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Study Finds Commonly Prescribed Antidepressants Ineffective for Back Pain and Osteoarthritis

Back pain and osteoarthritis are “leading causes of disability worldwide.”[1]  So it is surprising to learn that doctors today are prescribing antidepressants to alleviate the pain associated with these conditions, despite the findings that there are very negative side effects to these drugs including dependence and withdrawal, not to mention the fact that the patients are not actually depressed.

Antidepressants for Chronic Pain

Most clinical practice guidelines advocate the use of antidepressants for the treatment of back pain and osteoarthritis. “More than one quarter of Americans with chronic low back pain are prescribed an antidepressant within three months of a first diagnosis.”[2]  Even the Mayo Clinic endorses antidepressants for back pain.  According to their website, “Some types of antidepressants — particularly duloxetine (Cymbalta) and tricyclic antidepressants, such as amitriptyline — have been shown to relieve chronic back pain independent of their effect on depression.”[3]  However, a recent 2021 study by the University of Sydney questions using antidepressants for not only back pain, but also for osteoarthritis.

University of Sydney Study

This study, published in the British Medical Journal, concluded that the use of antidepressants for treating chronic back pain and osteoarthritis were at best not very effective, and, at worst, actually harmful. “It is concerning as some antidepressants significantly increase the risk of a person to experience adverse events. Many people are being treated with these medications that may not be helping their pain and may be doing them harm,”[4]  stated lead author Dr. Giovanni Ferreira, PhD.  The study “found that for back pain the antidepressants were either ineffective or provided a very small effect, which was unlikely to be perceived as worthwhile by most patients. For people with osteoarthritis, effects were still small, but could be potentially perceived as worthwhile by some patients.”[5]

Harmful Side Effects

In addition to the negligible degree of pain relief, the long-term use of antidepressants for alleviating chronic pain brings additional problems, such as nausea and/or weight gain, plus the dangerous possibility of addiction and the unpleasant effects of withdrawal which include, “dizziness, nausea, anxiety, agitation, tremor, sweating, confusion and sleep disturbance.”[6]

Laser Therapy for Pain Relief

Laser therapy is non-invasive and “…has been reported to induce anti-inflammatory effects”[7] that help alleviate all types of pain without the negative side effects associated with antidepressants. And lasers can also help relieve the root causes of back pain and osteoarthritis — which may lead to permanent relief.  Laser therapy is also known as “low level laser therapy” or “LLLT.”  [“LLLT” is a common acronym used to describe the utilization of lasers for clinical therapy. It is not unique to any specific class of laser.]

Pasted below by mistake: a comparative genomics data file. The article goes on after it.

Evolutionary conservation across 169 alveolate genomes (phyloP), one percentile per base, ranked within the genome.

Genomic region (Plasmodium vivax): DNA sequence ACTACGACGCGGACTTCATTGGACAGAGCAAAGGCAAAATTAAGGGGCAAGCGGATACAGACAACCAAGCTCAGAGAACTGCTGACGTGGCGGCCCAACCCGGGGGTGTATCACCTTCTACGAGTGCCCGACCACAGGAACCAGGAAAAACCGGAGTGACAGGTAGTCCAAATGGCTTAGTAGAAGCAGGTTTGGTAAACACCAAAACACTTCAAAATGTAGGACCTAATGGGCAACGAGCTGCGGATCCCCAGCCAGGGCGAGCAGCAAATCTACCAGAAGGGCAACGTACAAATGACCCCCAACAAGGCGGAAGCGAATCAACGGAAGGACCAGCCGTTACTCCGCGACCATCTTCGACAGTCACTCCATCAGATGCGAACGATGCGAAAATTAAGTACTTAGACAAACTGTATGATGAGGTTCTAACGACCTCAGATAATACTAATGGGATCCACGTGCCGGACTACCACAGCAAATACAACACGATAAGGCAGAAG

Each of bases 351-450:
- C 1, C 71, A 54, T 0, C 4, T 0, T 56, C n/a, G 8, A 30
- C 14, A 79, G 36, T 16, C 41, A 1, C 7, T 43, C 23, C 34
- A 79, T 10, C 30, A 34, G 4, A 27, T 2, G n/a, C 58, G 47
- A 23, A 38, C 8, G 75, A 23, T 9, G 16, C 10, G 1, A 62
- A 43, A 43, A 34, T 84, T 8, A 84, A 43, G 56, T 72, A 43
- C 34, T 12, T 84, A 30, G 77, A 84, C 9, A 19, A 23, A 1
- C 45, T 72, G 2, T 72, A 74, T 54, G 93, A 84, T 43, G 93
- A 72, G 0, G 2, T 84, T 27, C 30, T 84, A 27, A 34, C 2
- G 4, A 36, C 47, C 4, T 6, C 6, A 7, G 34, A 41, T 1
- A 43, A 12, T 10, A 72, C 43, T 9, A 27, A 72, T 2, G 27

Lasers Effective for Back Pain & Osteoarthritis

Studies have proven laser therapy to be highly effective for treating both back pain and osteoarthritis. A 2019 meta-analysis concluded that, “LLLT is an effective method to relieve low back pain in patients who present with NSCLBP.”[8] (“Nonspecific chronic low back pain”)  For osteoarthritis, a 2019 meta-analysis investigating the effectiveness of LLLT in knee osteoarthritis (“KOA”) concluded that “LLLT reduces pain and disability in KOA….”[9]

The Bottom Line

Antidepressants are now proven to not be worth the risk for those in search of relief for chronic pain. If you are a medical doctor, chiropractor, physical therapist, or acupuncturist, consider adding laser therapy to your treatment menu to provide non-risky, non-addictive, and truly effective pain relief to your patients suffering from chronic pain issues.

[1] Ferreira G E, McLachlan A J, Lin C C, Zadro J R, Abdel-Shaheed C, O’Keeffe M et al. Efficacy and safety of antidepressants for the treatment of back pain and osteoarthritis: systematic review and meta-analysis, BMJ 2021; 372 :m4825 doi:10.1136/bmj.m4825, p1.

[2] Ibid., p. 2.

[3] https://www.mayoclinic.org/diseases-conditions/back-pain/diagnosis-treatment/drc-20369911. Accessed 18 March 2021.

[4] University of Sydney.  News Release 20-Jan-2021: Do antidepressants help chronic back pain and osteoarthritis? 20 21 Jan 20, p. 1.

[5] Ibid.

[6] Ibid., p. 2.

[7] Stausholm MB, Naterstad IF, Joensen J, Lopes-Martins RÁB, Sæbø H, Lund H, Fersum KV, Bjordal JM. Efficacy of low-level laser therapy on pain and disability in knee osteoarthritis: systematic review and meta-analysis of randomised placebo-controlled trials. BMJ Open. 2019 Oct 28;9(10):e031142. doi: 10.1136/bmjopen-2019-031142. PMID: 31662383; PMCID: PMC6830679, p. 2.

[8] Huang Z, Ma J, Chen J, Shen B, Pei F, Kraus VB. The effectiveness of low-level laser therapy for nonspecific chronic low back pain: a systematic review and meta-analysis. Arthritis Res Ther. 2015 Dec 15;17:360. doi: 10.1186/s13075-015-0882-0. PMID: 26667480; PMCID: PMC4704537, p.6.

[9] Stausholm MB, Naterstad IF, Joensen J, Lopes-Martins RÁB, Sæbø H, Lund H, Fersum KV, Bjordal JM. Efficacy of low-level laser therapy on pain and disability in knee osteoarthritis: systematic review and meta-analysis of randomised placebo-controlled trials. BMJ Open. 2019 Oct 28;9(10):e031142. doi: 10.1136/bmjopen-2019-031142. PMID: 31662383; PMCID: PMC6830679, p. 11.

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